all participants. But it is the poor countries that would pay the highest
price.... Failure will only mean a
renewed focus on regional trading blocs and bilateral deals with handpicked
partners. Poor countries will still find
themselves squeezed out of wealthy markets and unable to compete with heavily
subsidized producers. Years of work
toward establishing a level global playing field will go down the drain. What a
tragic waste that would be."
North South Volcano Erupts In Cancun"
Joneed Khan wrote in the centrist La Presse (9/16): "
The Cancun failure is a defeat for both sides even if the rich countries
have options not available to poor countries."
Michael Soltys, executive editor of liberal, English-language Buenos
Aires Herald wrote (9/16) "The refusal of the U.S. and the EU to cut
some 280 billion dollars of agricultural subsidies... led to a complete
deadlock with the G21/22.... But there
is also reason to believe that the trade talks foundered on a more general
opposition of African, Caribbean and Pacific countries to globalization,
especially where government procurement and investment rules are
concerned. It could also be argued that
the Cancun summit was trapped by its own 'single undertaking' concept that
nothing be agreed until everything is agreed.
If indeed 'trapped' is the right word--if the rich countries wanted
things to move forward at all. The collapse of the WTO huddle is the worst
failure in the world trade talks since Seattle in 1999--it is also a clear blow
to achieving a FTAA by 2005."
"Argentine Optimism At The WTO"
Alejandro Rebossio concluded in daily-of-record La Nacion
(9/16): "The Argentine delegation
attempted to find some positive points obtained by the country and other
developing countries in the failed WTO summit.... Argentina, together with Brazil, China, India
and South Africa, led the new and powerful G22, which had a hard stance in the
first days of the summit, but in the end unsuccessfully attempted to approach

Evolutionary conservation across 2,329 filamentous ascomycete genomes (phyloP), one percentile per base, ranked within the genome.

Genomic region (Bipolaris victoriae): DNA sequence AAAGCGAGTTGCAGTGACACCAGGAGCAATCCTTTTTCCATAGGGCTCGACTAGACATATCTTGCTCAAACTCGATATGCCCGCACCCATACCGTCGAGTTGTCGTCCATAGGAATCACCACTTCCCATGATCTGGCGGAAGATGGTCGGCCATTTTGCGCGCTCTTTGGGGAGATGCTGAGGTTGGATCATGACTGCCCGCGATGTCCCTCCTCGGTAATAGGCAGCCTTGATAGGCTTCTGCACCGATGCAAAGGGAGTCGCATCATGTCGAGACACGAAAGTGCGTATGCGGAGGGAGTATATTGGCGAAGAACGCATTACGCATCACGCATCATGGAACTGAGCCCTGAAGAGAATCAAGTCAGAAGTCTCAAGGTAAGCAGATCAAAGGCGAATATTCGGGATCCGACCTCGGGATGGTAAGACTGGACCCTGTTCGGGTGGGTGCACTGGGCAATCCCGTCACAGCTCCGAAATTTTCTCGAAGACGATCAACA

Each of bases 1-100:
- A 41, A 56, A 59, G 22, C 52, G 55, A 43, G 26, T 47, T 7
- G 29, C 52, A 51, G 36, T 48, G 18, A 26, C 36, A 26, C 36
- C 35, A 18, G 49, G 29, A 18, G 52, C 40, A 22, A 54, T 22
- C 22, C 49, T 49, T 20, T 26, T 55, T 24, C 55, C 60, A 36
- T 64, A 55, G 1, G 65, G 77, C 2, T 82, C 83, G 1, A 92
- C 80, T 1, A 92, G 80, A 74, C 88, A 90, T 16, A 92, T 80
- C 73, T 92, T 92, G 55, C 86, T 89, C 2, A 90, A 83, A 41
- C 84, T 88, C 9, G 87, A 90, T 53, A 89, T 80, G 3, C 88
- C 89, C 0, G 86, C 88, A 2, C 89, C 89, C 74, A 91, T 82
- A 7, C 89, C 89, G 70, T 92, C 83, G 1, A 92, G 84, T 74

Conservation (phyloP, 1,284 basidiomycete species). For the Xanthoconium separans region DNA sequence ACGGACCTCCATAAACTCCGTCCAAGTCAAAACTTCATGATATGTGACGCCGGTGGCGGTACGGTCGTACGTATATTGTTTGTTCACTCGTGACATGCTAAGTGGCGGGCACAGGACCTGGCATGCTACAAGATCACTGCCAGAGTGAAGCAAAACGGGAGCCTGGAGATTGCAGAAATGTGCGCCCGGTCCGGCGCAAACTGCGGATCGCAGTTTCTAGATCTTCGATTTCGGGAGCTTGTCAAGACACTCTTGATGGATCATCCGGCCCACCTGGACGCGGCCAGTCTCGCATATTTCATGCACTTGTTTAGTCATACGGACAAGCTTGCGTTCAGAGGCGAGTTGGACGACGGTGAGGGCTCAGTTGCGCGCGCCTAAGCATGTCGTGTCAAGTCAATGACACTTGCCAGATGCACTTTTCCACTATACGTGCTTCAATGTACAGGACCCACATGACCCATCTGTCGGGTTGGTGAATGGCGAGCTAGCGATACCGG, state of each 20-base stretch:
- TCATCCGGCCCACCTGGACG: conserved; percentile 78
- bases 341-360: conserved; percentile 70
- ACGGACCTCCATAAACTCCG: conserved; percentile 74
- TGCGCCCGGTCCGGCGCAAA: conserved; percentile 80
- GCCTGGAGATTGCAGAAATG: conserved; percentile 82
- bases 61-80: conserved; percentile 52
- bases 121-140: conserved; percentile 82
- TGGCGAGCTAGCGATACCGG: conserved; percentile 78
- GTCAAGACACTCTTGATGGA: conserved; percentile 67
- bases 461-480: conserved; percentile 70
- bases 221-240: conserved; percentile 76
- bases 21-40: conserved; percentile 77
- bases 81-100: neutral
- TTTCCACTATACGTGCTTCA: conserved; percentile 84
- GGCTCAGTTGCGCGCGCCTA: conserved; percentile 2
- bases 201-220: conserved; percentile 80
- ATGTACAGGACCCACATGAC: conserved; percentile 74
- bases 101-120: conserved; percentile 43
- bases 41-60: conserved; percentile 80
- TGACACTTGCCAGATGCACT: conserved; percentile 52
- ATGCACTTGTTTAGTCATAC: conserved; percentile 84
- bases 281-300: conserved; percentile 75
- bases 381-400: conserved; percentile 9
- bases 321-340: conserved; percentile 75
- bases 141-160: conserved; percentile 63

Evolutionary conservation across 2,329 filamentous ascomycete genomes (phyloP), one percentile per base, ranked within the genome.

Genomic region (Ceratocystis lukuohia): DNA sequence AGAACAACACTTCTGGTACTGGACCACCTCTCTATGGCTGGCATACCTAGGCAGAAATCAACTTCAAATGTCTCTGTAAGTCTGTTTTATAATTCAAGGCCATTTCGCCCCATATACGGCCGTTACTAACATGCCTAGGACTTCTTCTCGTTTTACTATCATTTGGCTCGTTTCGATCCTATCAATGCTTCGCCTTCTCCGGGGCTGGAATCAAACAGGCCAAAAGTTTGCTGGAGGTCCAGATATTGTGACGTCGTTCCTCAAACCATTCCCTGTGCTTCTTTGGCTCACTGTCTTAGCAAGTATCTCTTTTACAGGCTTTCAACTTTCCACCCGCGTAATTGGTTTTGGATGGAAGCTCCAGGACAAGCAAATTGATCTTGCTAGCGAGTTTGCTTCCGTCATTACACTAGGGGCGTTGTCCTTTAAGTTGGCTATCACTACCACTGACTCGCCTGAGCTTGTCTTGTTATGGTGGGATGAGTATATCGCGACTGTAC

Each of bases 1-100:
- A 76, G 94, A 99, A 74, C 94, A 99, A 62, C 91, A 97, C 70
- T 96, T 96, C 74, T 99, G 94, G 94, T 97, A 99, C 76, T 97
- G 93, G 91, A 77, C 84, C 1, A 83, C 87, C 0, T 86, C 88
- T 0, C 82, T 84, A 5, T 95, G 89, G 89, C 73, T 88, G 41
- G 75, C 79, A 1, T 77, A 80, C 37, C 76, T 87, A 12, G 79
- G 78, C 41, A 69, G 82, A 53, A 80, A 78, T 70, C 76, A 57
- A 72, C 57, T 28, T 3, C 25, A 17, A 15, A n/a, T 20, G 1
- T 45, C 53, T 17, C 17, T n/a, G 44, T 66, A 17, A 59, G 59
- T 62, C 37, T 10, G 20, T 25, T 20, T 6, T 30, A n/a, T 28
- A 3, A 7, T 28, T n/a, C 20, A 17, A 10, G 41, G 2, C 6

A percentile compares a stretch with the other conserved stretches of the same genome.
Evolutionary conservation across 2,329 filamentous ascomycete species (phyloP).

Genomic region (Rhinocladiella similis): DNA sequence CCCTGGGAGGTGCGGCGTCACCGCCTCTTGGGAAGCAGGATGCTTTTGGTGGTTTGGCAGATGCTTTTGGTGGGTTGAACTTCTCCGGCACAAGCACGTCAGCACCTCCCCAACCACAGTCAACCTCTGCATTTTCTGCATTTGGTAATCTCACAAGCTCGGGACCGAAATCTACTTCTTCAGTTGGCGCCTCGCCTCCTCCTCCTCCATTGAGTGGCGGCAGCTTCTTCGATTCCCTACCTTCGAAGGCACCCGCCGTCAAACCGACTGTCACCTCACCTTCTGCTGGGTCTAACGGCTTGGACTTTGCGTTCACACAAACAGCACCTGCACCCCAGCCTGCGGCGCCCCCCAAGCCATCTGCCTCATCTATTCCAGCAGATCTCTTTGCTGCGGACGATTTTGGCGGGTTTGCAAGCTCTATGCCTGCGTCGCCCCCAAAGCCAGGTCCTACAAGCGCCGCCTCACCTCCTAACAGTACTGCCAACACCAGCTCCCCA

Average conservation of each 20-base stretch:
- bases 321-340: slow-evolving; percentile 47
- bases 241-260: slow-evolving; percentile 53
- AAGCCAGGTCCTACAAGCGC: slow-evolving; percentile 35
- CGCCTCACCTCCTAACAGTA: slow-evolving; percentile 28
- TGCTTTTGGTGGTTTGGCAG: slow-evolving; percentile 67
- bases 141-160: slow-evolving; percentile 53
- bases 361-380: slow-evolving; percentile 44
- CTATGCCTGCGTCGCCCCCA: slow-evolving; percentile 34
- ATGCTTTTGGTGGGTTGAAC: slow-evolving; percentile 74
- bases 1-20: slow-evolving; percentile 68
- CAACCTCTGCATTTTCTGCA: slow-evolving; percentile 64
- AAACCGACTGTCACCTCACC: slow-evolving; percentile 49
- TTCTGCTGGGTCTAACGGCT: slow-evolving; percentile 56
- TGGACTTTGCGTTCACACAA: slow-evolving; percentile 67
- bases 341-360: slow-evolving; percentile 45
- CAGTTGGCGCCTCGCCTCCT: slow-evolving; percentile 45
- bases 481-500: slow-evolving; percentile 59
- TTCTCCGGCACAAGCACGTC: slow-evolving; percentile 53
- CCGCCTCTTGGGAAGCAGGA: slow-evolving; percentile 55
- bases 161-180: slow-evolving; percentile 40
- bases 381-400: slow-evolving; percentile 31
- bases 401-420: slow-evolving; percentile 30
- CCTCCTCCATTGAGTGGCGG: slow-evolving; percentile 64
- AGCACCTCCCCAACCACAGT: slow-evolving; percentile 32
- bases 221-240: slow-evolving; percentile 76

the U.S., the EU and Japan, the three largest protectionist blocs. USTR Robert Zoellick accused them of changing
position too late. The US expects a more
flexible attitude from Latin American countries in the FTAA negotiation... but
made it clear it is negotiating 45 bilateral deals, none of them with Brazil or
Argentina. Argentina was seen by
analysts on a second line within the G22, although visible, having a more
professional and firmer attitude than in previous summits, but flexible when
time comes to seek consensus."
"Trade And Argentina After Cancun"
In business-financial El Cronista Felix Peña opined
(9/16): "Cancun failed. It will be
necessary to save the WTO. For this
purpose, negotiations will have to continue.
The leadership of developed countries has been tested. It is hard now to predict the immediate
evolution of negotiations and even less to anticipate the effects of the Cancun
failure on other negotiations of interest to Argentina and Mercosur, the FTAA
and the EU. Everything will have to be
renegotiated because it seems obvious that the agricultural issue will not have
a satisfactory response at the WTO, at least in the planned timing."
BRAZIL: "Tied Game"
Right-of-center O Globo noted (9/23):
"President Luiz Inacio Lula da Silva is going to speak at the UNGA today,
while the Brazilian position taken at the Cancun summit as the G-22 leader
still resounds.... The reactions range
from applause to irritated criticism....
One should not think that with the G-22 [Brazil] will be able to bypass
the U.S. The world's largest market is
an inevitable partner for someone who needs to expand its foreign trade. The
Cancun impasse and weakening of the WTO--indeed dangerous--put the world in a
cycle of bilateral negotiations with rich countries on the other side of the
bargaining table. Brazil should
demonstrate the same efficiency at this new stage with the FTAA. In Cancun the game ended up a tie. To break it, a lot of talk is
"The Fury Of The Rich Nations"
Clovis Rossi commented in liberal Folha de S. Paulo (9/18):
"The fury with which both Americans and Europeans have reacted to what
happened at the WTO ministerial in Cancun is much more intense than one would
have supposed.... There is fear, even